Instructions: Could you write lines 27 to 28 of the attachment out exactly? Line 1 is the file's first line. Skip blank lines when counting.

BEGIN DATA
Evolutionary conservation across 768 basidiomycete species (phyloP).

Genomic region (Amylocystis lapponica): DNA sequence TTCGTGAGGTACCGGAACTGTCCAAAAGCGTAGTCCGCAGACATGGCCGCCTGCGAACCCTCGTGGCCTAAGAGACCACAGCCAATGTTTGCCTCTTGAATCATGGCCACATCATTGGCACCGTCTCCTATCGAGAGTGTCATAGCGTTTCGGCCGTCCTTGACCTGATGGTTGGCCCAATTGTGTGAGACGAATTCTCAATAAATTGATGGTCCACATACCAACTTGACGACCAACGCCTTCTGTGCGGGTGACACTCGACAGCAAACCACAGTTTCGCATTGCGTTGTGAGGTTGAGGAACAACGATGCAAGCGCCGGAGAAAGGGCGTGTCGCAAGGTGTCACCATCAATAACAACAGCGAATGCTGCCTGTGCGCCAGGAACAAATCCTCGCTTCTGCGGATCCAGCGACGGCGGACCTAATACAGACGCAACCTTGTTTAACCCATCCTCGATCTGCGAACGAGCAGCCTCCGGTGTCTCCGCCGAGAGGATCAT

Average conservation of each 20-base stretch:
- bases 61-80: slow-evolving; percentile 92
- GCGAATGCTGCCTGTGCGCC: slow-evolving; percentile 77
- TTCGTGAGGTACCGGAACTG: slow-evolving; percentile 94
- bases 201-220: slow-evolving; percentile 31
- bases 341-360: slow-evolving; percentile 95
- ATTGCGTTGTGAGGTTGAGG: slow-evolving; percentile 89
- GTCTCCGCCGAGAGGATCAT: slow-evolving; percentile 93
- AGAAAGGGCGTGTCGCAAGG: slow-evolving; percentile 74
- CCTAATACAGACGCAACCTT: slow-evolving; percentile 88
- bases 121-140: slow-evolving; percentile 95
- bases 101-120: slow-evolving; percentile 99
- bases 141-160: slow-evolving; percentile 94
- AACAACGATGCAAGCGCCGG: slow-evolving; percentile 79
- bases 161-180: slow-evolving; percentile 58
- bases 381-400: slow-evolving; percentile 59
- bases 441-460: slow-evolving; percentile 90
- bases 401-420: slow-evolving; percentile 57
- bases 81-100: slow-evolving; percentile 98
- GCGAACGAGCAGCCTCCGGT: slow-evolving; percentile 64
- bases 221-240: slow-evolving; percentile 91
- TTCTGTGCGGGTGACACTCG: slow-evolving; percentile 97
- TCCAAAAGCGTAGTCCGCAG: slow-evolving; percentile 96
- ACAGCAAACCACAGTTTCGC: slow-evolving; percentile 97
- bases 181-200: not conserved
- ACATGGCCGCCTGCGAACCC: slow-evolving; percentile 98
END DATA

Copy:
- bases 181-200: not conserved
- ACATGGCCGCCTGCGAACCC: slow-evolving; percentile 98